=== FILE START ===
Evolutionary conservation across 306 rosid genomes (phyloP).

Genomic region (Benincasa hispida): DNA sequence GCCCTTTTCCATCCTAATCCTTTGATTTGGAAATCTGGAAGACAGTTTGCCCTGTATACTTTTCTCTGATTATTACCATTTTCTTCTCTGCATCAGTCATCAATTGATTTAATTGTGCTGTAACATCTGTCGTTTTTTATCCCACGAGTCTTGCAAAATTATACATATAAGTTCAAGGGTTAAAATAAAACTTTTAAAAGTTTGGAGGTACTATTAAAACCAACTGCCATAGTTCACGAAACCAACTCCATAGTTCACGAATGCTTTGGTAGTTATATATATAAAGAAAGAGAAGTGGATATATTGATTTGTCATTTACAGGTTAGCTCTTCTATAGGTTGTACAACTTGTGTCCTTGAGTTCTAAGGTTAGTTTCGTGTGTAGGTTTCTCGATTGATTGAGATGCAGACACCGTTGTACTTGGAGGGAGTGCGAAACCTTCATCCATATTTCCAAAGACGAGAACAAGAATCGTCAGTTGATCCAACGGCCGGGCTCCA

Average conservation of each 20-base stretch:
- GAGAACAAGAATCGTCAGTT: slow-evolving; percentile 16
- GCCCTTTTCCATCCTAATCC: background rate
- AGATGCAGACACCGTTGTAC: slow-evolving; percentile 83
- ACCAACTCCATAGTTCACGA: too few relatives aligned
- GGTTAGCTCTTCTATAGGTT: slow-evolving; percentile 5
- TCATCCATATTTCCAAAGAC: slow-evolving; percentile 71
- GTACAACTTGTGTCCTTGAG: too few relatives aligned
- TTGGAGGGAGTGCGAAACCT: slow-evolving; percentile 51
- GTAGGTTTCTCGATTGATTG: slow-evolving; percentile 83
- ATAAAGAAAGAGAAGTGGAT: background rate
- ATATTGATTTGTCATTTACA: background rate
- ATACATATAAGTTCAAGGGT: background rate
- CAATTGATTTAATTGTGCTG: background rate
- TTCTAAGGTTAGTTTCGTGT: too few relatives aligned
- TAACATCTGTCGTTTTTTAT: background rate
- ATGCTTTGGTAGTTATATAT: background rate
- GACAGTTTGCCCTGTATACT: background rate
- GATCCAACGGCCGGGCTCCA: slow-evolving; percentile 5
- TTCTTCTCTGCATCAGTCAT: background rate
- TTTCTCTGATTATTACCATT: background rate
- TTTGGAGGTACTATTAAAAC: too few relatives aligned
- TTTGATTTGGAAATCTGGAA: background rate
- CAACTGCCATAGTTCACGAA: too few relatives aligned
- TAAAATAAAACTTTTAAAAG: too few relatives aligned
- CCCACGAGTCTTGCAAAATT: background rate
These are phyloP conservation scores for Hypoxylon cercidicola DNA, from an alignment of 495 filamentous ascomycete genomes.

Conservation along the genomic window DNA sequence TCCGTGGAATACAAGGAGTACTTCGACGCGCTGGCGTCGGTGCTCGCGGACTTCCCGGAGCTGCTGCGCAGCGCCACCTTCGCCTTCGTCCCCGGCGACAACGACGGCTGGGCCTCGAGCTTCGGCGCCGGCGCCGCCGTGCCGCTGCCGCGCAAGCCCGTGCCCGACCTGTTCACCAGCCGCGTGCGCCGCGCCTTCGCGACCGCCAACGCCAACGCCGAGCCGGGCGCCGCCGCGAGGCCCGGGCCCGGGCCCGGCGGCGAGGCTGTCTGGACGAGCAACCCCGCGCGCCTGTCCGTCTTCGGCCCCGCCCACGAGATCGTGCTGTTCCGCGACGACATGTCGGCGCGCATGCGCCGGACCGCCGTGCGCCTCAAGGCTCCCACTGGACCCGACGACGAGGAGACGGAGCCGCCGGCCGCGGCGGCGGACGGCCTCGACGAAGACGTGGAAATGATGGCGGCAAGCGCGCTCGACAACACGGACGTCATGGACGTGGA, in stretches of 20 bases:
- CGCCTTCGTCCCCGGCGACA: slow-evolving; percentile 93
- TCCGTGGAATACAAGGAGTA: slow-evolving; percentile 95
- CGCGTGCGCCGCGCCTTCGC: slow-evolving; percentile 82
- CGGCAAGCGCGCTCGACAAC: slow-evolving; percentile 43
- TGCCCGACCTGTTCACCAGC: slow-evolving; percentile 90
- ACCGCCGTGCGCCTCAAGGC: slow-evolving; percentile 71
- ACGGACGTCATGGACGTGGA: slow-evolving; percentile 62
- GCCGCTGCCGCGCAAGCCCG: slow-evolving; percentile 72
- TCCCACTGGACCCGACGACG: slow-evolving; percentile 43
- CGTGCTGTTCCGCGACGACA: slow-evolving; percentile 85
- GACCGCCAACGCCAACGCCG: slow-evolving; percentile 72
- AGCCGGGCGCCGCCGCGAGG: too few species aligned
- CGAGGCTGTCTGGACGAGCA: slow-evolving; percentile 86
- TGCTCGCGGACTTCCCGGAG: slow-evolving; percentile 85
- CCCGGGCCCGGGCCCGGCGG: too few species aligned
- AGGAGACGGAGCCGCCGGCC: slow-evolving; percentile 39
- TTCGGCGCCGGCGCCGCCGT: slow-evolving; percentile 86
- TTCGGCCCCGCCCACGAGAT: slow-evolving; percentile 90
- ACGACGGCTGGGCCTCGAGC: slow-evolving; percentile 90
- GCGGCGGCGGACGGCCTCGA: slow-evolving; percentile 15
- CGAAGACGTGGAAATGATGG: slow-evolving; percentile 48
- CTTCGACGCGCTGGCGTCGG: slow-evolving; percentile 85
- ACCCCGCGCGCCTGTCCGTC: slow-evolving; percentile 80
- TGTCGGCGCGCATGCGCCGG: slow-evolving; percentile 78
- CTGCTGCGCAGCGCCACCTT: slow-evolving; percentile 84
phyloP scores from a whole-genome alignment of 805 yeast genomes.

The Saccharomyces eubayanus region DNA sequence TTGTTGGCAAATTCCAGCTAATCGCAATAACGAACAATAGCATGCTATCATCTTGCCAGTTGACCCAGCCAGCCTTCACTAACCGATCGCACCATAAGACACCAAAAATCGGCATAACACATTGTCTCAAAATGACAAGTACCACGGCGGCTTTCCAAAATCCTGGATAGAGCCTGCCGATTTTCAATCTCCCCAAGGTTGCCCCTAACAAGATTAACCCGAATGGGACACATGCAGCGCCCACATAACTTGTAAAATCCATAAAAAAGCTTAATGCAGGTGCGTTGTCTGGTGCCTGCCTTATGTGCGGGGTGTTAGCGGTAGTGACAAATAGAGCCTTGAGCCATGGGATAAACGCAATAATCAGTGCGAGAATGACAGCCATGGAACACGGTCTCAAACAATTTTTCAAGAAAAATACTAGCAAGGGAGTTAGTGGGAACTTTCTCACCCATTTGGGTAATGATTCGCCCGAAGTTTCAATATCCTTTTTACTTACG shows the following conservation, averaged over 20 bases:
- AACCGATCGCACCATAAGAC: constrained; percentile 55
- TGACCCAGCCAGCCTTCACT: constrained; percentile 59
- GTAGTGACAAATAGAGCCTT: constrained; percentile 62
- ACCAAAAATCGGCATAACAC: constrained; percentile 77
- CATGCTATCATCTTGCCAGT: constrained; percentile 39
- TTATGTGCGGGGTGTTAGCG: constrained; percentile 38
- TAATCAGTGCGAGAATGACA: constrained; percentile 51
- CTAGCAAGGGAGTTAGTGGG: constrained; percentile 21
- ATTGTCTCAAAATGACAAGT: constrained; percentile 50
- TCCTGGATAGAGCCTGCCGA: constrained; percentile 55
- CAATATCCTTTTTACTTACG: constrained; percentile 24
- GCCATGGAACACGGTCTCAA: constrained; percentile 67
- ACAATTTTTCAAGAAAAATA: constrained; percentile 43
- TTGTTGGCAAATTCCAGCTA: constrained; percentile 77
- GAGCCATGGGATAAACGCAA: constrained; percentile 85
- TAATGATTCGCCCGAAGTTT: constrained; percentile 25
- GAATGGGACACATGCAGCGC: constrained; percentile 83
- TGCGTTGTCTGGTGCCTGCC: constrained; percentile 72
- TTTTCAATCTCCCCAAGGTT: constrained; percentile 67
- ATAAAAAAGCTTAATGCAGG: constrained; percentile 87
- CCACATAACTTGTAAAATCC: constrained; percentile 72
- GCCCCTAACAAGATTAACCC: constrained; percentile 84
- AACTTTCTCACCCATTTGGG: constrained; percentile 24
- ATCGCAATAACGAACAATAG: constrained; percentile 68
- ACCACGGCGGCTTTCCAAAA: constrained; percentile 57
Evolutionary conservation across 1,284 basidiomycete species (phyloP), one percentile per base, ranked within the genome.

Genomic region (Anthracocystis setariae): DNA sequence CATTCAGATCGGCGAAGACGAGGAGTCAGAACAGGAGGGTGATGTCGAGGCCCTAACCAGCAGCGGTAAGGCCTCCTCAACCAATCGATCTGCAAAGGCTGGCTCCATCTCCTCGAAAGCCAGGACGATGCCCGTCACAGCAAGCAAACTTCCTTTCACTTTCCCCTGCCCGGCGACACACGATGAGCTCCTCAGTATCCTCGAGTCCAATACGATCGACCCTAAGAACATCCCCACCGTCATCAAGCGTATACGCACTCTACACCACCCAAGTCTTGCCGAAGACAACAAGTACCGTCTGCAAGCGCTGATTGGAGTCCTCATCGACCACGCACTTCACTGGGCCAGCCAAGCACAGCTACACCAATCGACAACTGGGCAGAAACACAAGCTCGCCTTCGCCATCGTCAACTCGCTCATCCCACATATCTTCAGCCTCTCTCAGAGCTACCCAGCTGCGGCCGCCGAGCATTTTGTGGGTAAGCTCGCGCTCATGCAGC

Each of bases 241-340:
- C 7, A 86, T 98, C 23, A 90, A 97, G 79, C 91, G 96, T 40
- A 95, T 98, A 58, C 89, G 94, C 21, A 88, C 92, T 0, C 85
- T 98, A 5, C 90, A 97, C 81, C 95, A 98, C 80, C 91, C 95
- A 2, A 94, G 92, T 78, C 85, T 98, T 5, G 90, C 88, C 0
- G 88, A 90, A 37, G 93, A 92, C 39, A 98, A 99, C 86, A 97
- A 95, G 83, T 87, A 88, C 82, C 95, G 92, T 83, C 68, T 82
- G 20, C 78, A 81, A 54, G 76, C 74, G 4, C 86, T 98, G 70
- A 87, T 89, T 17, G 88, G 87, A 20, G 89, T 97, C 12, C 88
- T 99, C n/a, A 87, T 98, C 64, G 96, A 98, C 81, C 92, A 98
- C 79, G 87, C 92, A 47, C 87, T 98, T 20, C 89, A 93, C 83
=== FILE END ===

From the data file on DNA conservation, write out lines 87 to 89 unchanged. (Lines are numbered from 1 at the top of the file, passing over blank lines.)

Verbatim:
- A 95, T 98, A 58, C 89, G 94, C 21, A 88, C 92, T 0, C 85
- T 98, A 5, C 90, A 97, C 81, C 95, A 98, C 80, C 91, C 95
- A 2, A 94, G 92, T 78, C 85, T 98, T 5, G 90, C 88, C 0